I wanted to comment regarding Ed Van Winkle’s article, “Use of the Instrument Rating for Helicopter Pilots,” on page 58 of the February 2010 issue. I no longer hover and never have used my commercial license, but after 300-plus IA hours and working with hundreds of military rotary-wing aviators, I have reached the conclusion that there are two types of instrument helicopter pilots—comfortable with the clouds and not comfortable. The comfortable guys do what’s necessary to stay confident, while the other guys avoid the stress of training. The good IA pilots are good because of frequency, and frequency leads to comfort. For the most part, helicopters don’t have the range to fly planned IA flights. If you need an alternate you don’t have the range to find that level of weather. So commercially, I would think this is more of an emergency situation and just like every other emergency, training predicts outcome. The unconfident IA pilot caught in this environment would have real problems, especially since these pilots tend to avoid the stress of training. Of course this limits what’s possible with the machine.
“Why cut a few corners when it comes to your life and your passengers?”
A4/7 Information Assurance Manager
U.S. Air Force Logistics, Installations and Mission Support
As a new student helicopter pilot looking for a career change into commercial helicopter pilot, Dan Deutermann’s article (“Flying Into the Abyss,” March 2010, page 36) speaks of a reality that should actually be common sense. The phrase “better safe than sorry” comes to mind with both training and mission flying. Why cut a few corners (and yes I understand dollars for the additional training and timely practice) when it comes to your life and the life of your passengers? The above scenarios, whether imagined or not, speaks volumes!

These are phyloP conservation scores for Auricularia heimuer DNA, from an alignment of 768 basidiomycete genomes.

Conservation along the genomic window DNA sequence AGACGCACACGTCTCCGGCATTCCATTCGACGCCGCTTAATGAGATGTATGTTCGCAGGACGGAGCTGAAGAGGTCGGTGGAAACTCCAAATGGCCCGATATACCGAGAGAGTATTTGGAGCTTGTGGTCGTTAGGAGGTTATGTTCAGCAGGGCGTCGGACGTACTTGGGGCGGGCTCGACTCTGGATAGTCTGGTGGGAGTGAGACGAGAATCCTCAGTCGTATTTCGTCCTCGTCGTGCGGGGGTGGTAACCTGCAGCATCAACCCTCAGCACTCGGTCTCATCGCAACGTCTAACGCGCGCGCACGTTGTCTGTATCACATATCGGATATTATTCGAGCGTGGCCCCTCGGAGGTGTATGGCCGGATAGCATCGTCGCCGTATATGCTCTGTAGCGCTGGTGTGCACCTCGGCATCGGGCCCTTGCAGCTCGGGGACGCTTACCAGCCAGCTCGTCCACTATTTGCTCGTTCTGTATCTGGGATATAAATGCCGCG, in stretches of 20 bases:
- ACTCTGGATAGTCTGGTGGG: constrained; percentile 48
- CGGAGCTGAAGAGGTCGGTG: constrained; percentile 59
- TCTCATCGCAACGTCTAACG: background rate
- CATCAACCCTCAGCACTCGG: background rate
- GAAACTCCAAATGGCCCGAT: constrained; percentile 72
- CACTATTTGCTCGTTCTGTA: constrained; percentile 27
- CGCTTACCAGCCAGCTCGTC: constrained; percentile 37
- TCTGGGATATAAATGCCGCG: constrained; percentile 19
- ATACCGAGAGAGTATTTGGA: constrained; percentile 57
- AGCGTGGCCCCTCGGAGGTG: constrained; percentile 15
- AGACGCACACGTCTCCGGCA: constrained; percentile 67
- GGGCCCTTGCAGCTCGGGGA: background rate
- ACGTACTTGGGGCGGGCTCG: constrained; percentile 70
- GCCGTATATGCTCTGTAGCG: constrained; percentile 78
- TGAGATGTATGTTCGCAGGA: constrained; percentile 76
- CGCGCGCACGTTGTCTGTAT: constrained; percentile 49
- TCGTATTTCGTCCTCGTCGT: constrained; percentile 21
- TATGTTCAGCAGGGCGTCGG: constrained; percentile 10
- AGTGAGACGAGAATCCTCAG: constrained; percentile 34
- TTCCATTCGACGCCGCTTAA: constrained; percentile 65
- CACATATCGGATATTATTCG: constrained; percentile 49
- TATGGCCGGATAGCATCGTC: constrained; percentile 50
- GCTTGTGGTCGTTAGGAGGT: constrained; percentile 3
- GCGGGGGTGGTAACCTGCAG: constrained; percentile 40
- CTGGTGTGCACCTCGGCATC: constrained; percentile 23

Although we acquired NVGs about 10 years ago, they are a godsend to safety for night ops. I have on more than one occasion found no horizon when heading out over the ocean. It is a great article and dead on about the mental preparation prior to finding oneself IMC.
It was my wedding anniversary day when I heard about the crash of a V-22 Osprey and what the aircraft had done (see “Adapted From The Dream Machine: the Untold History of the Notorious V-22 Osprey,” April 2010, page 30). The first thing out of my mouth to my wife was that the pilot got into a serious settling with power. I just read this Richard Whittle article, and I guess I was right on. The aircraft should have been given to the Army, not the Marines or the Air Force. Heck, we’re the helicopter experts, this would never have happened in the Army as much as we stress settling with power!
U.S. Army pilot (Ret.)
I work for one of Lynn Tilton’s companies, and I could not be happier. (See “A Visit with Lynn Tilton,” February 2009, page 54.) I was around long before one of her companies acquired mine. We were not in distress, we were just up for sale, but nevertheless, we are a better place now. I make a point keep up with what she’s venturing in. I think she is awesome and I’m proud to work for an organization that is a “Lynn Tilton company.”
The graphics on page 27 of the May 2010 edition were incorrectly attributed to Rockwell Collins. The graphics were courtesy of Honeywell.
In the May issue on page 10 of the Rotorcraft Report section, the number of Pratt & Whitney PT6C deliveries to the AgustaWestland AW139 program was inaccurate. There have been 273 AW139s delivered through late April, and a total of 672 PT6C-67C engines for the program since 2002. We regret the errors.
â–¶ R&W’s Question of the Month How will helicopter UAVs change the future landscape of military combat? Let us know, and look for your and others’ responses in a future issue.